Stay-At-Home-Mom was recently accepted as a job description by the top professional social platform, LinkedIn. This is a new milestone for all housewives. Still, the big question is, does this development address the social plight of stay-at-home parents, especially when they enter the labour market seeking opportunities to support their families financially?

SAHM is an abbreviation for a Stay-At-Home-Mom. Commonly, a SAHM is a woman that focuses on household activities and her children while her husband goes to work and does the financial hustling. A more out of date term for Stay-At-Home-Mom is housewife, albeit a few women embrace this role as a full-time job.

SAHMs frequently assume numerous work functions, which means there is no single job description that characterises them. Stay-at-home moms handle a wide range of responsibilities to keep their children engaged, in good shape, hitting formative achievements while likewise going about as the housemaid, coordinator, social organiser, financial officer, and driver, among a bunch of different jobs.

While they are essential to the family, some still do not comprehend or esteem this job and may dispute a SAHM’s commitments to society overall. Others used to question why anybody would need to be an at-home parent until the Covid-!9 pandemics hit the world. All of these negative dynamics fuel the social injustice and misconceptions about SAHMs.
The Social Divergence
Before the pandemic, society frequently called out mothers for choosing to be full-time housewives because building a home now seems to be a contest of “who brings in more” other than a collaborative partnership for the general progress of the family. However, remote work has revolutionised the labour market, and stay-at-home moms now have opportunities littered on the internet.

For quite a long time, moms who have taken up the responsibility of attending to their families 24/7 have been speaking up, and it seems like Covid-19 got people to listen. But, times are fast-changing, and so are social practices and beliefs.

Recently LinkedIn, a Microsoft-owned company and professional social platform, introduced several new job titles, including “stay-at-home mom.” This new title allows full-time parents and other caregivers to provide more accurate descriptions of their time away from the paid workforce. In addition, LinkedIn has eliminated the necessity for any resume section detailing who you work(ed) for as a SAHM. So, for instance, a stay-at-home mother does not need to be linked to any particular organisation or employer.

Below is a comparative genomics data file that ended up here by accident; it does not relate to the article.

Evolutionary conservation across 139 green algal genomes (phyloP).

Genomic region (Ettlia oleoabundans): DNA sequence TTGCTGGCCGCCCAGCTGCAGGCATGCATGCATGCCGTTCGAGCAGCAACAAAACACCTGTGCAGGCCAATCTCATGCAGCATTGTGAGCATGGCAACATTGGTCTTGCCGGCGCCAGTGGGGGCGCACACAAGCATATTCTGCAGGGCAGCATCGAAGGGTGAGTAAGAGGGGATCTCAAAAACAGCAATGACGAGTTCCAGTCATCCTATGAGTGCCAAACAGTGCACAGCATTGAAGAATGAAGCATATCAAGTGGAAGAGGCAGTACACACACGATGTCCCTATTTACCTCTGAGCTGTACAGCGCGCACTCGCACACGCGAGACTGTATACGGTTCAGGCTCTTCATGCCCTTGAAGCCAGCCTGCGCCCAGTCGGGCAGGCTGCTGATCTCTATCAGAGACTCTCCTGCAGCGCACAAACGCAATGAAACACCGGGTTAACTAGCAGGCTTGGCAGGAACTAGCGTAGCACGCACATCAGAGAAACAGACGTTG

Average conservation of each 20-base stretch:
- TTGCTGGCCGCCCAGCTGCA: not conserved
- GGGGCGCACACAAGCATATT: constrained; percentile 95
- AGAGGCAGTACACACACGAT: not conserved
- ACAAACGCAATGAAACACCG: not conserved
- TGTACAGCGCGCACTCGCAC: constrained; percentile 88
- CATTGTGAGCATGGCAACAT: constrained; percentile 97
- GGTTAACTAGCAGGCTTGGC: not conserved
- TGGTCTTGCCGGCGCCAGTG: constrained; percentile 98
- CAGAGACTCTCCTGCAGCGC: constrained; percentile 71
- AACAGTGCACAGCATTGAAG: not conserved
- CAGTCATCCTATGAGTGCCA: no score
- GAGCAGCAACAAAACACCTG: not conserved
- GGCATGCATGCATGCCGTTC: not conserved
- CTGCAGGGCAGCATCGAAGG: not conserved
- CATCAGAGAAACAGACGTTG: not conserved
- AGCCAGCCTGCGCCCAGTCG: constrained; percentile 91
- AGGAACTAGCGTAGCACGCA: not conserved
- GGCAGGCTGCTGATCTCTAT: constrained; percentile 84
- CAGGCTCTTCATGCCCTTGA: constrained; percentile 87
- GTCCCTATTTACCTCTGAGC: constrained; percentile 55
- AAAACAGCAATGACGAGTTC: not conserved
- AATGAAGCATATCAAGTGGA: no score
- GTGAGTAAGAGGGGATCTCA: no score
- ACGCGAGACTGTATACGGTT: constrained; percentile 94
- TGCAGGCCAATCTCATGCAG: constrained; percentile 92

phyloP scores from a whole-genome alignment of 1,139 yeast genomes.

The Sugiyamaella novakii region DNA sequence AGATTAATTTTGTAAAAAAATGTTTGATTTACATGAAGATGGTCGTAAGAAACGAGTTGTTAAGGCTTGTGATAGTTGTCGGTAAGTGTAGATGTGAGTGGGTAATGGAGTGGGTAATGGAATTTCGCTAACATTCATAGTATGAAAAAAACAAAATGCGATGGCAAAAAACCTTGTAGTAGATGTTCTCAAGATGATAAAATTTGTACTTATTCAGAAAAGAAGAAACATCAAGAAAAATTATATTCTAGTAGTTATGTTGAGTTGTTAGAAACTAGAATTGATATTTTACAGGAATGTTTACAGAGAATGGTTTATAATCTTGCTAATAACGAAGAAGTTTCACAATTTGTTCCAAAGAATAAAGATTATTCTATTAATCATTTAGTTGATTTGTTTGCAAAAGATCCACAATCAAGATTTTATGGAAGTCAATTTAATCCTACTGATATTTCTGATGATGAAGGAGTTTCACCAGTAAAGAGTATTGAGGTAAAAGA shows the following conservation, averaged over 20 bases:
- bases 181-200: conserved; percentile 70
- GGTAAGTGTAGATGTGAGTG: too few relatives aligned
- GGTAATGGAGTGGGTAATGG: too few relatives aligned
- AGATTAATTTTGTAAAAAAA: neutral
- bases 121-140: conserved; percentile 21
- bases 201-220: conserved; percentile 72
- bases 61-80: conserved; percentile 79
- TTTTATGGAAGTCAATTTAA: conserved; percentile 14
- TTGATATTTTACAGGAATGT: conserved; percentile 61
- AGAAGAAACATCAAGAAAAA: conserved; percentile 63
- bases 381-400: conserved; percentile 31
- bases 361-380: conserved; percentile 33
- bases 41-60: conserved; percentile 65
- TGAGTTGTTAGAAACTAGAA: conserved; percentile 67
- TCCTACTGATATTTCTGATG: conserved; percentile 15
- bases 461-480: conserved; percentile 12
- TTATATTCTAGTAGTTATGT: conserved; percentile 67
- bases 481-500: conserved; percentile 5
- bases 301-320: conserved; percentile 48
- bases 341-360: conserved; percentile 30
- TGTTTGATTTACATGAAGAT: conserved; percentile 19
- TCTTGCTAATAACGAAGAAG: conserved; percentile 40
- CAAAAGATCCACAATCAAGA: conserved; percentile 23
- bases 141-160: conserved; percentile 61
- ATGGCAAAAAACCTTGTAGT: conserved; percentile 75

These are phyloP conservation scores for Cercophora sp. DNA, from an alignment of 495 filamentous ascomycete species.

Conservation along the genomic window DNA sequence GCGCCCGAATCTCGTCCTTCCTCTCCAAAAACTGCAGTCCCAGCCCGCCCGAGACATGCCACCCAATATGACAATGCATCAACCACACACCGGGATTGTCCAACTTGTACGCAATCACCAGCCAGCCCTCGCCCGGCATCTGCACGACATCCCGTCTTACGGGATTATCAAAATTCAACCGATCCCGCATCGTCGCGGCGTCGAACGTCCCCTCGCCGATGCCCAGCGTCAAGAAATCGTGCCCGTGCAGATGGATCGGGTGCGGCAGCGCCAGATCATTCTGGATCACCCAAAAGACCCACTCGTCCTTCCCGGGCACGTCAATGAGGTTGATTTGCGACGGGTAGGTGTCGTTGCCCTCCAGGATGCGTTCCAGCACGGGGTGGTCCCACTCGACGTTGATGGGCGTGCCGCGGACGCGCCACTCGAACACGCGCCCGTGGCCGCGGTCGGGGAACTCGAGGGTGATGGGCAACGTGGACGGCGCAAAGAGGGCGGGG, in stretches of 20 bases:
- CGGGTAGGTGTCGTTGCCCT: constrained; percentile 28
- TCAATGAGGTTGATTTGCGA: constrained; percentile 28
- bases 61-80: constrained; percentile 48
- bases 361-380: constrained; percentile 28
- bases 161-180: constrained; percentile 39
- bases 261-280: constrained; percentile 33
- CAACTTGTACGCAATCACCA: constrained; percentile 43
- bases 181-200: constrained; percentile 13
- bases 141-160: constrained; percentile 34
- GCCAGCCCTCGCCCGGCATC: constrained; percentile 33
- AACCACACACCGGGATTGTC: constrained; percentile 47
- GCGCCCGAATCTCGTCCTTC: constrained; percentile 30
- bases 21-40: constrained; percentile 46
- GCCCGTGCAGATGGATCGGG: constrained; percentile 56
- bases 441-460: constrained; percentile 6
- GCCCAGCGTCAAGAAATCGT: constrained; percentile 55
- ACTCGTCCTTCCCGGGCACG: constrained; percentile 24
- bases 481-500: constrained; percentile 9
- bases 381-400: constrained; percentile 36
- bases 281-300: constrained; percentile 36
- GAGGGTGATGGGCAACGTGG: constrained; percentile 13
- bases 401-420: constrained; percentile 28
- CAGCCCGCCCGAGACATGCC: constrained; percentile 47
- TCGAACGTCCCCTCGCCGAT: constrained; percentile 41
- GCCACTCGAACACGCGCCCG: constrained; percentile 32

A John Maxwell Certified Coach and founder AMUMANDMORE Tribe, Viv Obinna, educate that the change sought after across Africa concerning the social misrepresentations of stay-at-home moms goes beyond LinkedIn titles.

According to Viv Obinna, “it is a wonderful development to see that little by little, the corporate society is beginning to value the vital role of stay-at-home moms. Now SAHMs can contribute financially to the family with remote work and digital skills.”

She continued, saying that “nonetheless, it will take more than titles to address the overgrown stigma inflicted on stay-at-home moms. It is still not advisable that mothers seeking remote work opportunities to support their family and continue in their career aspirations use the stay-at-home-mom title in their job applications at the moment”.

Anyone that has ever managed a home with kids can comprehend that it is no small feat. But, all in all, this capability may be a positive input for a stay-at-home parent when the job description is genuinely accepted.

Viv Obinna added that “apparently, flagging that one remained at home to be with their children is probably going to inspire generalisations that parental figures are more dedicated to family than work”. Different researchers have proposed that women can be either warm or capable, not both. These scientists suggest that individuals who remain at home with children are probably warm, so consequently, are incapable.

With a community of over a thousand women from around the world, Viv Obinna, in her expertise as a stay-at-home-mom coach, recommends that the answer to the plight of SAHMs unfair treatment is to get businesses to understand that individuals can be both acceptable guardians and great workers. The difficulty of stay-at-home moms is yet to be satisfied but listing it as a professional job description is a step forward.

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